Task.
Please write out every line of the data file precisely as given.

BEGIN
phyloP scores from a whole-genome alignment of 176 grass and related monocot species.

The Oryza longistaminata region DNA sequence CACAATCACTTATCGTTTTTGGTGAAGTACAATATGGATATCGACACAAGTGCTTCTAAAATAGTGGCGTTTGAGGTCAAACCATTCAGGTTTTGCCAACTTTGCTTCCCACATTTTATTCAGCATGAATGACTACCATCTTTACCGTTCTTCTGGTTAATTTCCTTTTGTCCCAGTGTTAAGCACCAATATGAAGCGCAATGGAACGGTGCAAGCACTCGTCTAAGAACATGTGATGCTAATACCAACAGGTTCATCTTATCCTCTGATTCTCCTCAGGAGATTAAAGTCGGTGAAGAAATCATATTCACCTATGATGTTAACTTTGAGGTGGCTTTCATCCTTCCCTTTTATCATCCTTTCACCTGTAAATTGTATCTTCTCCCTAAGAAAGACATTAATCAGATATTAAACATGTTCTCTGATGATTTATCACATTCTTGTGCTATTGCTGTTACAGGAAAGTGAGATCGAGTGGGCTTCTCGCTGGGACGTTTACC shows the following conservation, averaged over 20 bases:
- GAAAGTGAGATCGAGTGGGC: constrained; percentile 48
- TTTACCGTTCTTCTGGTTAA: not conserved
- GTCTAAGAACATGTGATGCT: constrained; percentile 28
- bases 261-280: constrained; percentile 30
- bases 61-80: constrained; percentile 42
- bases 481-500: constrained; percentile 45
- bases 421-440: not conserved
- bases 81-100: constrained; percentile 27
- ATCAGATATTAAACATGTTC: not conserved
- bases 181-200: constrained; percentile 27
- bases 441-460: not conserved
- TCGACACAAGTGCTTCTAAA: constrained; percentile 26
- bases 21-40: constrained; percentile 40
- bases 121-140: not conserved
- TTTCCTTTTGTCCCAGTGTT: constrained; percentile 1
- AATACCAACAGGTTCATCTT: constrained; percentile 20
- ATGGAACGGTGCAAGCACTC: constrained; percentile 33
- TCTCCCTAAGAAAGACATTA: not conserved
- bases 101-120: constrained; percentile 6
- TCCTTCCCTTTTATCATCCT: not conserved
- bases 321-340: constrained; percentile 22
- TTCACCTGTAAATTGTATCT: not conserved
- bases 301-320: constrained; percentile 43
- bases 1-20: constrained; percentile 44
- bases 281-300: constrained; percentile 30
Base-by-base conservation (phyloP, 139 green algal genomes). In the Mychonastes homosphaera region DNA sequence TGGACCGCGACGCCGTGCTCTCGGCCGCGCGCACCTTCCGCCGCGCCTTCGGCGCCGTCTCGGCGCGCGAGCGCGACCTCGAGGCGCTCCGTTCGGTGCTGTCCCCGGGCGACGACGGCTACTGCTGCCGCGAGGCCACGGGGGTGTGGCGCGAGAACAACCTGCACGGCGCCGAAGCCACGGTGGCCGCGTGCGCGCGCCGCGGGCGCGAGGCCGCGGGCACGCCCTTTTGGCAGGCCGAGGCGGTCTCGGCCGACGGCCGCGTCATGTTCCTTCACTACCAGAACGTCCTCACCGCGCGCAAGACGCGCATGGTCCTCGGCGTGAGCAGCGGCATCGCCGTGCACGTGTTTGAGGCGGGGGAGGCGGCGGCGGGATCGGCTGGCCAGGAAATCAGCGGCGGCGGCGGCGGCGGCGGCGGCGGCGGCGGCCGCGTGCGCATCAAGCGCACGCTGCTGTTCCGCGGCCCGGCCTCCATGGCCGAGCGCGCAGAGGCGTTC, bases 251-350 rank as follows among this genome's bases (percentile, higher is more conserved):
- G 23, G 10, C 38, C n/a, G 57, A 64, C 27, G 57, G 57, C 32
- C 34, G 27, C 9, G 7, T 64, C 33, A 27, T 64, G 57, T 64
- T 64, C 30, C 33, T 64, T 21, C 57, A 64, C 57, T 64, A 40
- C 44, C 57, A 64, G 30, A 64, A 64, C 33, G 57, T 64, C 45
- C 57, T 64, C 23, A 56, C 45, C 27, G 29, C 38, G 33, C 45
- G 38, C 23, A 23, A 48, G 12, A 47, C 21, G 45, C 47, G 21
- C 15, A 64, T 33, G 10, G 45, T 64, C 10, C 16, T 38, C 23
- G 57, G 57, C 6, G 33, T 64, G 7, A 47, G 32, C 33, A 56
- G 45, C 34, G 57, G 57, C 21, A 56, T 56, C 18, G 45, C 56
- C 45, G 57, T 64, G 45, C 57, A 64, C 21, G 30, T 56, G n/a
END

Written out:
phyloP scores from a whole-genome alignment of 176 grass and related monocot species.

The Oryza longistaminata region DNA sequence CACAATCACTTATCGTTTTTGGTGAAGTACAATATGGATATCGACACAAGTGCTTCTAAAATAGTGGCGTTTGAGGTCAAACCATTCAGGTTTTGCCAACTTTGCTTCCCACATTTTATTCAGCATGAATGACTACCATCTTTACCGTTCTTCTGGTTAATTTCCTTTTGTCCCAGTGTTAAGCACCAATATGAAGCGCAATGGAACGGTGCAAGCACTCGTCTAAGAACATGTGATGCTAATACCAACAGGTTCATCTTATCCTCTGATTCTCCTCAGGAGATTAAAGTCGGTGAAGAAATCATATTCACCTATGATGTTAACTTTGAGGTGGCTTTCATCCTTCCCTTTTATCATCCTTTCACCTGTAAATTGTATCTTCTCCCTAAGAAAGACATTAATCAGATATTAAACATGTTCTCTGATGATTTATCACATTCTTGTGCTATTGCTGTTACAGGAAAGTGAGATCGAGTGGGCTTCTCGCTGGGACGTTTACC shows the following conservation, averaged over 20 bases:
- GAAAGTGAGATCGAGTGGGC: constrained; percentile 48
- TTTACCGTTCTTCTGGTTAA: not conserved
- GTCTAAGAACATGTGATGCT: constrained; percentile 28
- bases 261-280: constrained; percentile 30
- bases 61-80: constrained; percentile 42
- bases 481-500: constrained; percentile 45
- bases 421-440: not conserved
- bases 81-100: constrained; percentile 27
- ATCAGATATTAAACATGTTC: not conserved
- bases 181-200: constrained; percentile 27
- bases 441-460: not conserved
- TCGACACAAGTGCTTCTAAA: constrained; percentile 26
- bases 21-40: constrained; percentile 40
- bases 121-140: not conserved
- TTTCCTTTTGTCCCAGTGTT: constrained; percentile 1
- AATACCAACAGGTTCATCTT: constrained; percentile 20
- ATGGAACGGTGCAAGCACTC: constrained; percentile 33
- TCTCCCTAAGAAAGACATTA: not conserved
- bases 101-120: constrained; percentile 6
- TCCTTCCCTTTTATCATCCT: not conserved
- bases 321-340: constrained; percentile 22
- TTCACCTGTAAATTGTATCT: not conserved
- bases 301-320: constrained; percentile 43
- bases 1-20: constrained; percentile 44
- bases 281-300: constrained; percentile 30
Base-by-base conservation (phyloP, 139 green algal genomes). In the Mychonastes homosphaera region DNA sequence TGGACCGCGACGCCGTGCTCTCGGCCGCGCGCACCTTCCGCCGCGCCTTCGGCGCCGTCTCGGCGCGCGAGCGCGACCTCGAGGCGCTCCGTTCGGTGCTGTCCCCGGGCGACGACGGCTACTGCTGCCGCGAGGCCACGGGGGTGTGGCGCGAGAACAACCTGCACGGCGCCGAAGCCACGGTGGCCGCGTGCGCGCGCCGCGGGCGCGAGGCCGCGGGCACGCCCTTTTGGCAGGCCGAGGCGGTCTCGGCCGACGGCCGCGTCATGTTCCTTCACTACCAGAACGTCCTCACCGCGCGCAAGACGCGCATGGTCCTCGGCGTGAGCAGCGGCATCGCCGTGCACGTGTTTGAGGCGGGGGAGGCGGCGGCGGGATCGGCTGGCCAGGAAATCAGCGGCGGCGGCGGCGGCGGCGGCGGCGGCGGCGGCCGCGTGCGCATCAAGCGCACGCTGCTGTTCCGCGGCCCGGCCTCCATGGCCGAGCGCGCAGAGGCGTTC, bases 251-350 rank as follows among this genome's bases (percentile, higher is more conserved):
- G 23, G 10, C 38, C n/a, G 57, A 64, C 27, G 57, G 57, C 32
- C 34, G 27, C 9, G 7, T 64, C 33, A 27, T 64, G 57, T 64
- T 64, C 30, C 33, T 64, T 21, C 57, A 64, C 57, T 64, A 40
- C 44, C 57, A 64, G 30, A 64, A 64, C 33, G 57, T 64, C 45
- C 57, T 64, C 23, A 56, C 45, C 27, G 29, C 38, G 33, C 45
- G 38, C 23, A 23, A 48, G 12, A 47, C 21, G 45, C 47, G 21
- C 15, A 64, T 33, G 10, G 45, T 64, C 10, C 16, T 38, C 23
- G 57, G 57, C 6, G 33, T 64, G 7, A 47, G 32, C 33, A 56
- G 45, C 34, G 57, G 57, C 21, A 56, T 56, C 18, G 45, C 56
- C 45, G 57, T 64, G 45, C 57, A 64, C 21, G 30, T 56, G n/a